In the early 20th century, immigrant farmers in the small community of Ridgeway, North Carolina, packed wooden crates full of local cantaloupes, loaded them onto boxcars, and shipped the lot off to big cities. Purveyors of haute cuisine, including the Waldorf Astoria in New York, served the sweet, precious produce to their clientele. Most notably, Ridgeway cantaloupes were shipped to Washington, D.C., in 1939, to be enjoyed by King George VI and President Franklin D. Roosevelt as the two leaders discussed the formation of an alliance in anticipation of World War II.
The Holtzmann family—among the last commercial growers of Ridgeway cantaloupe—still has the official letter that was included with this Washington-bound batch of fruit. German immigrants like the Holtzmanns flocked to the Ridgeway area after the American Civil War as plantations were going bankrupt and cheap land went up for sale. These European farmers began growing cover crops to help replenish the soil, which had been stripped of nutrients by cotton and tobacco. They later added fruit, including cantaloupe.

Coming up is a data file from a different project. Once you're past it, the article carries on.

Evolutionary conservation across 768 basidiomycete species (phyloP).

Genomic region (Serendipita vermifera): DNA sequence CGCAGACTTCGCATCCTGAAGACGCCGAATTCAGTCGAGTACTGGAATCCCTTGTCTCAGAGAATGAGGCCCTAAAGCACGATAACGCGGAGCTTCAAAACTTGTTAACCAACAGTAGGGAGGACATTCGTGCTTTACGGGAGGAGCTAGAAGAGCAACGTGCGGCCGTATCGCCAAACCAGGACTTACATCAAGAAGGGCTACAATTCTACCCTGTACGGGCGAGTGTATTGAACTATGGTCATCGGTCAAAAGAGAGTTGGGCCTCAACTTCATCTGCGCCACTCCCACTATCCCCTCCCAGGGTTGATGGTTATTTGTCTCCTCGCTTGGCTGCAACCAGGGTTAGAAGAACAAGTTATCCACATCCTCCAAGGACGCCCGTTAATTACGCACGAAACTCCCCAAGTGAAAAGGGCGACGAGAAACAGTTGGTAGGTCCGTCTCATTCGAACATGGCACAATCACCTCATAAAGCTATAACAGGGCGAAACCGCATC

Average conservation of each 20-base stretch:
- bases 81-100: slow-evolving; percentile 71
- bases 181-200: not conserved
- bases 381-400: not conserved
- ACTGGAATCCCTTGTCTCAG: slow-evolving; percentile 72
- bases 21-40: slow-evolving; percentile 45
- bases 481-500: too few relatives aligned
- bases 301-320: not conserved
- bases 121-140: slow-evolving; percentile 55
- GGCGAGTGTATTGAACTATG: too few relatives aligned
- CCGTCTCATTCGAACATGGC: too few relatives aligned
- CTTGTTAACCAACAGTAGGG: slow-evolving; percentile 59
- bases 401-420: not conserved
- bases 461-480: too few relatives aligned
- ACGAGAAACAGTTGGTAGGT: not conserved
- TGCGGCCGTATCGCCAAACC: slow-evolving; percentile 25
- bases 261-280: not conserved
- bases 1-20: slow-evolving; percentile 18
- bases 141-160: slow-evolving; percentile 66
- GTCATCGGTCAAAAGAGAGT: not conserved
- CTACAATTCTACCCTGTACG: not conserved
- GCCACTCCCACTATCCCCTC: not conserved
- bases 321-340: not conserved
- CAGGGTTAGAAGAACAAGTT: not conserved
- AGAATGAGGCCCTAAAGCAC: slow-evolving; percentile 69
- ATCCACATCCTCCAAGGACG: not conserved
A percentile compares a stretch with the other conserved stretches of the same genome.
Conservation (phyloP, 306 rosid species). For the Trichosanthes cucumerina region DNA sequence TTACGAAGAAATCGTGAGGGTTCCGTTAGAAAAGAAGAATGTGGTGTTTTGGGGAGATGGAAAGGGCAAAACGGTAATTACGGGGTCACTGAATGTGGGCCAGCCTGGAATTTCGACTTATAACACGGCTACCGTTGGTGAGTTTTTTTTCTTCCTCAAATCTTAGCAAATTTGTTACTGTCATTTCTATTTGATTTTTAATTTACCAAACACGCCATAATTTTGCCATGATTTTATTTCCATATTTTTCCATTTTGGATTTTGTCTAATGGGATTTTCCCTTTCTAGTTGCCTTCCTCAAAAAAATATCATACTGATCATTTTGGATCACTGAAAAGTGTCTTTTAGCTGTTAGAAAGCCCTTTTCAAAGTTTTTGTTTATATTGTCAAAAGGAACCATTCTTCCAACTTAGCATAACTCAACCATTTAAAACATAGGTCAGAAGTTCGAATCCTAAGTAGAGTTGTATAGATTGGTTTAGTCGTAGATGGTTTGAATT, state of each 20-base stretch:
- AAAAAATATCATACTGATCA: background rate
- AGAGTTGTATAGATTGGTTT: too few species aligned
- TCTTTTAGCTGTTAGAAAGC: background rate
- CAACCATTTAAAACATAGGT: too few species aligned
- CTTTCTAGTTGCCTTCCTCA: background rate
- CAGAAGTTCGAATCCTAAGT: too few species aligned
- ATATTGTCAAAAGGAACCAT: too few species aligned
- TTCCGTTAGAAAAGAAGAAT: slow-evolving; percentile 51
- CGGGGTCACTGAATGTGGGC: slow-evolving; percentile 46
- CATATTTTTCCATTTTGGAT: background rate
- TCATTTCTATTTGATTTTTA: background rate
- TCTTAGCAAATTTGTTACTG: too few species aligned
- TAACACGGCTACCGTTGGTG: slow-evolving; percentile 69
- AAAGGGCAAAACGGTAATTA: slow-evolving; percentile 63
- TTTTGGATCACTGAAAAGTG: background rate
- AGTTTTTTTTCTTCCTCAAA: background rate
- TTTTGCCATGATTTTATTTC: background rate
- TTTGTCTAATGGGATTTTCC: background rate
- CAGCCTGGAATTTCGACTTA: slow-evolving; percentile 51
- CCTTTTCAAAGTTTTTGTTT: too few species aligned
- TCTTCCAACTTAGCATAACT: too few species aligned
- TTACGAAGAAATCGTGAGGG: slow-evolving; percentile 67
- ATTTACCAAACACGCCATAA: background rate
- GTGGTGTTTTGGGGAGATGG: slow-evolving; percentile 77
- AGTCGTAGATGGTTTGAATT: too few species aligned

With a sweetness that far outshines that of today’s grocery store melons, the Ridgeway quickly earned fans. According to the North Carolina Folklife Institute, Ridgeway’s farming community was filling 14 railroad cars every day at one point. But following a series of rain-heavy summers in the late 1950s, entire fields rotted as a result of blight and standing water. Farmers no longer had the stock to supply the nation and the heirloom crop shrunk back to small-scale, local gem.
Today, Richard Holtzmann still grows cantaloupes in Ridgeway, just like his ancestors did. After a six- to eight-week growing season, the fruit is ripe: At the slightest touch, a perfect one should slide right off the stem. Then, an old metal sign appears at the end of the family’s driveway: “Richard Holtzmann & Son. Ridgeway Cantaloupes.” The smallest of offerings may sell for less than a dollar, while the heftiest go for about three bucks.
For 45 years, their cantaloupe cart has stood by the same produce stand, beneath the shade of pecan trees along U.S. Highway 1. If everyone’s busy out back, customers drop money in an “Honest Box” attached to the cart. To pick a perfect cantaloupe, make sure it’s heavy for its size. Beneath the thick netting, look for cream-yellow skin, and the spot where the stem meets the fruit should be slightly cracked and oh-so-fragrant.
Where to Try It
Holzmann Farm Produce364 Hwy 1 South, Norlina, North Carolina, 27563, United States
Shockingly sweet Ridgeway cantaloupes are sold from the family’s Highway 1 roadside stand every summer.